Rising tourist numbers prompt more costly water tanker trips to restore fresh water supplies.
As the last tourists fly out for end-of-season Greek holidays, authorities on many Greek islands will be counting the cost of transporting millions of litres of water to the most arid islands.
Ferrying clean water to the Greek Islands does not come cheap. The cost of supplying water to Mykonos alone this year will top €800,000 and this is an island that operates a desalination plant for three months of the year.
The overall cost of transporting fresh water to the Greek Island over the past 10 year swill have cost the government around €70 million. Figures from the Ministry for Maritime Affairs, Islands and Fisheries reveals that more than €68 million has been spent on water transport since 2006.
The summer heatwaves of 2008 proved the most costly, with €12.5 pumped into providing drinking water to the most arid islands. Things have improved since then and 2014 is likely to cost the country €6 million.
The rise in desalination plants has helped cut costs somewhat but turning salt water into fresh is not cheap either. It was 25 years ago that the Greek island of Syros, in the Cyclades, got Greece's first desalination plant.
Since then around 45 desalination plants have been installed in the Aegean. The exact number is not known as many were built privately and no central records have been kept. No one is sure exactly sure how much fresh water they pump out each year either.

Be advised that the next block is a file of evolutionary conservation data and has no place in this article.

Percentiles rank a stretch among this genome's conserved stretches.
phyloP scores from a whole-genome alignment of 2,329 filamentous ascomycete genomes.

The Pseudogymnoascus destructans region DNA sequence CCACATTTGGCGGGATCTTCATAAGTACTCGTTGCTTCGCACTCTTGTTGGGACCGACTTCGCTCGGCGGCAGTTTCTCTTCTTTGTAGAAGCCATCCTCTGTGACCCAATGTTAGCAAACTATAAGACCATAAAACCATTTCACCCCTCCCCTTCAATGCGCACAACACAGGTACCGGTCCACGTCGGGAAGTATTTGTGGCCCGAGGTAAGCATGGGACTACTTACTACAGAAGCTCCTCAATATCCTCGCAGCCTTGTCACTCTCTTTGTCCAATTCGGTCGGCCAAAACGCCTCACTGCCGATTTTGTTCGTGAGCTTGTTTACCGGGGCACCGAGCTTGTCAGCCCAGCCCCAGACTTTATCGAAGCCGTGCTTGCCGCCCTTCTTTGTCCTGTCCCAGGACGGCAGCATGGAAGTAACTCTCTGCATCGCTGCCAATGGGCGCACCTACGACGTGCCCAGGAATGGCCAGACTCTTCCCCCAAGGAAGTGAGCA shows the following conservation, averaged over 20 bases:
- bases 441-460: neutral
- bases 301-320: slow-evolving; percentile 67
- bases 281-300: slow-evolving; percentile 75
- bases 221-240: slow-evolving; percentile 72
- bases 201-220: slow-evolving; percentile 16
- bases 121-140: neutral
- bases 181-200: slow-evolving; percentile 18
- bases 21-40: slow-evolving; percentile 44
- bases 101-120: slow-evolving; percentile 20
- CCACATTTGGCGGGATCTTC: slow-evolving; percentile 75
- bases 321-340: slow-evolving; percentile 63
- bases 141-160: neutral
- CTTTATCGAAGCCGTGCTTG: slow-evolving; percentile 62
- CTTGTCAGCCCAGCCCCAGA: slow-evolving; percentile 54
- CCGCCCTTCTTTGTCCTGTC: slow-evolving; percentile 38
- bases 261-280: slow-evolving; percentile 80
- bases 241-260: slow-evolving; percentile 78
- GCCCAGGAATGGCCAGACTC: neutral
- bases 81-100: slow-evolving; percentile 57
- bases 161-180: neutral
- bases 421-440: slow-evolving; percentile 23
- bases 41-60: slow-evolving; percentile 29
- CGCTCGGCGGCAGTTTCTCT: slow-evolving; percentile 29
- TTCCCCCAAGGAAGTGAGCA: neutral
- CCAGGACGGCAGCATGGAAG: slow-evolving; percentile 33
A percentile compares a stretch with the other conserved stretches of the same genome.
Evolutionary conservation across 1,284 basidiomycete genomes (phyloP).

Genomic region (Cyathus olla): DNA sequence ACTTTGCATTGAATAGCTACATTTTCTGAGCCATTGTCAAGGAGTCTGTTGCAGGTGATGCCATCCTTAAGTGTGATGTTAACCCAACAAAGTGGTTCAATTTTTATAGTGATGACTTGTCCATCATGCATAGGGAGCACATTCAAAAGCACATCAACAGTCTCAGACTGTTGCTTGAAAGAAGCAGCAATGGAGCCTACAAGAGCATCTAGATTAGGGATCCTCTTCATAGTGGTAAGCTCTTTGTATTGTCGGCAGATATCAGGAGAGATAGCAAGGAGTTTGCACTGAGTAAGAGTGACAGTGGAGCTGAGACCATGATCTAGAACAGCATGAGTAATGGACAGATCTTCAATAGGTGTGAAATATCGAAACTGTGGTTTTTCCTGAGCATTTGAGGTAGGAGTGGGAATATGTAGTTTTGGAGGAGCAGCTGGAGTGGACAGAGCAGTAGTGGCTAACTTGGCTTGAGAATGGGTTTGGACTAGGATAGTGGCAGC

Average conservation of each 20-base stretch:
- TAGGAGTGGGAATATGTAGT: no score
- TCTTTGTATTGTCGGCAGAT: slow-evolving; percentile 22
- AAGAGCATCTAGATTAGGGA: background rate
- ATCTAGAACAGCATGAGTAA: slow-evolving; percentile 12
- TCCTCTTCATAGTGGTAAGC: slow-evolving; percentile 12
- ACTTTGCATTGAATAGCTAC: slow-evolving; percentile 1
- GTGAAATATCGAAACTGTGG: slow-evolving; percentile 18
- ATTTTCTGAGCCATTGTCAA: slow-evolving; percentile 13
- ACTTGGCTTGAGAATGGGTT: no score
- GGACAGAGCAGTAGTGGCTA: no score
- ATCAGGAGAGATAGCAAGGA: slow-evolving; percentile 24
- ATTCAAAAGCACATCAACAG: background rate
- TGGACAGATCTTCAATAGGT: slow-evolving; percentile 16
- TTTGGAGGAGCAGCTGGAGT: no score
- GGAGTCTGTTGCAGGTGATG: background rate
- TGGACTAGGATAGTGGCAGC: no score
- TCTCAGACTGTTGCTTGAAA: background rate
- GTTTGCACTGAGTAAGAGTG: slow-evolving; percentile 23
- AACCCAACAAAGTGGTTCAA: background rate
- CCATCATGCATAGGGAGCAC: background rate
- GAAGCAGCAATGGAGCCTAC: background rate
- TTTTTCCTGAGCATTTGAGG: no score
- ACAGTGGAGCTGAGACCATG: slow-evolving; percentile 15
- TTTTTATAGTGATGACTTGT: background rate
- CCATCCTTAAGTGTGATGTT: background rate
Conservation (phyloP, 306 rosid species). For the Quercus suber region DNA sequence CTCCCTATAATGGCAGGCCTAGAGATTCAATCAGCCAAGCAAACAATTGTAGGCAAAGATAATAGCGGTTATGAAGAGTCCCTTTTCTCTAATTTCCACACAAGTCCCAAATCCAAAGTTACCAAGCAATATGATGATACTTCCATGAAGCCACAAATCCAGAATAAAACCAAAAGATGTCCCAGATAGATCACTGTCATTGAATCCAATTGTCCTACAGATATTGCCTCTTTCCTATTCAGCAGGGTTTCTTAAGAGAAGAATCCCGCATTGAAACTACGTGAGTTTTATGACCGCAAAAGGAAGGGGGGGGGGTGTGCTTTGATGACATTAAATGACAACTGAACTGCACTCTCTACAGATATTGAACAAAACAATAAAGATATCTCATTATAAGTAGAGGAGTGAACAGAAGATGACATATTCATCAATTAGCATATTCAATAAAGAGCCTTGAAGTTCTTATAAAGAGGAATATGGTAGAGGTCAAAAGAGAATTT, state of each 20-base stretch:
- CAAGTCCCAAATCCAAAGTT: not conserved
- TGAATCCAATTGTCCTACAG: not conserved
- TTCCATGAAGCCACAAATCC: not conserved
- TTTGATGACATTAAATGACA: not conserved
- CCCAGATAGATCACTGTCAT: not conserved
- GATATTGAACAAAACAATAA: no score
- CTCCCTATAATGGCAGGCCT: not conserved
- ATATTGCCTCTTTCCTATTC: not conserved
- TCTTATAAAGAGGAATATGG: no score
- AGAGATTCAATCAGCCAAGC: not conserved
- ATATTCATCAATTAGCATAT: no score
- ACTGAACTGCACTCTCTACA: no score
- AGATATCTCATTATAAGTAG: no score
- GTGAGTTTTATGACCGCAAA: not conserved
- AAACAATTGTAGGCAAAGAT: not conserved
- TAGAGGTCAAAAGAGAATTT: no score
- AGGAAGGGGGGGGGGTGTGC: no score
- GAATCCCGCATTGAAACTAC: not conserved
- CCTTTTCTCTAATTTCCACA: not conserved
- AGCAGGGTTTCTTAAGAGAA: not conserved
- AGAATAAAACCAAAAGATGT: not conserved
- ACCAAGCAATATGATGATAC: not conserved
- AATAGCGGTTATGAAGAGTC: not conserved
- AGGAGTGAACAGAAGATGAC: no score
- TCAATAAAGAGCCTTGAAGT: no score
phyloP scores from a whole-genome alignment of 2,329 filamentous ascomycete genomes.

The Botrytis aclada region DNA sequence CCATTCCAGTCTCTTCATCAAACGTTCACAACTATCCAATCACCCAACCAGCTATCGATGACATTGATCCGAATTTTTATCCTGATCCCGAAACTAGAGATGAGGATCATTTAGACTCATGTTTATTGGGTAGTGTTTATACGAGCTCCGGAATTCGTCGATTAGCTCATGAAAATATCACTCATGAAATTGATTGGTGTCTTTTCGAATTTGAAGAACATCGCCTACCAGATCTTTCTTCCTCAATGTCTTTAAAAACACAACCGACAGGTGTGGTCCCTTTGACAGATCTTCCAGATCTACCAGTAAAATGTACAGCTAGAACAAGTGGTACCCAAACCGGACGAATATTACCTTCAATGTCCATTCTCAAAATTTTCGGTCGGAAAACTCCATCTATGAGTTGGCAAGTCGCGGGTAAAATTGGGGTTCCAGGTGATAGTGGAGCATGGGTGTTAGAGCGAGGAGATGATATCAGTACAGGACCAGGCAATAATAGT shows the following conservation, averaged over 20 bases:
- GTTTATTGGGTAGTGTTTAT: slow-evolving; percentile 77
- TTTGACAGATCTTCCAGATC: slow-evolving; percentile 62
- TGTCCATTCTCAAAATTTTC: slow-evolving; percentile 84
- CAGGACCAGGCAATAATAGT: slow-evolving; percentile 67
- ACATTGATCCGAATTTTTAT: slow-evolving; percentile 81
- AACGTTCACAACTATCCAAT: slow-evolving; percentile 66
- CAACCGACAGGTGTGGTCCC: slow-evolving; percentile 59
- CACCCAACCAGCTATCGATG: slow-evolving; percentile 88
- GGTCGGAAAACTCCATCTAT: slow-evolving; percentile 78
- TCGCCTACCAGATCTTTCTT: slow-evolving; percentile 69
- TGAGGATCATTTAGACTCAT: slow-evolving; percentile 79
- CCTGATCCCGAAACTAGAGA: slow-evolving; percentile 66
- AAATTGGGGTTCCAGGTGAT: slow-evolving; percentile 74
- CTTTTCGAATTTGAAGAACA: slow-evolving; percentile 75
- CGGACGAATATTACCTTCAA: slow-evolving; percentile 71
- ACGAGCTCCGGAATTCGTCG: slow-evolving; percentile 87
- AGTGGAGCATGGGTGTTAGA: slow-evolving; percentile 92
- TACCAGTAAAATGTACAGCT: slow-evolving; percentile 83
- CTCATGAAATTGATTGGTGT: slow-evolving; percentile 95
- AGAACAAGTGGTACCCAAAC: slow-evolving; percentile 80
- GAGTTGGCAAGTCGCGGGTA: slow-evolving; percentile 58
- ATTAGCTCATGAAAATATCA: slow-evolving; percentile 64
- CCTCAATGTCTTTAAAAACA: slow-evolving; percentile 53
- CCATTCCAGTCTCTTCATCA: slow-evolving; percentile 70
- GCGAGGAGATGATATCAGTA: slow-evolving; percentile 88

Several publicly funded plants have been built on the islands but not all of them are operating, although the government claims to have plans to get them all in production by spring next year.
But the sharp rise in tourist visitors to Greece over the past two seasons has resulted in a sharp increase in demand and islands that previously managed to get through the summer without asking for extra tanker shipments are now regularly running out before the end of the summer holiday season.
The Dodecanese island of Leros ,for example, has called for three tanker shipments of water this year for the first time ever while neighbouring Patmos asked for two tanker loads as reservoirs ran out.
Funds have now been earmarked to build new desalination plants on the Greek islands of Leros, Patmos, Koufonisia, Halki, Kimolos, Amorgos and Symi.
But desalination plants are unlikely to provide a complete solution to the problem. These plants are expensive to build and they need constant maintenance.
Also, they don't address the problem of the loss of water through old and leaky water pipes, a major problem in itself on the water starved Greek islands.
Experts estimate that up to 40% of the water on arid island is lost through leaky pipes, poorly maintained water grids and unnecessary evaporation.
The recent opening of a new desalination plant on the Saronic island of Hydra, has prompted moves to replace the entire water grid network on the island.
The growing water shortage problem and the amount of water lost through leaky and poorly maintained Greek island water grids means that Greece needs a comprehensive policy to provide and maintain clean water on the islands if it is to cope not only with the demands of islanders but with the growing popularity of the Greek islands with summer holiday visitors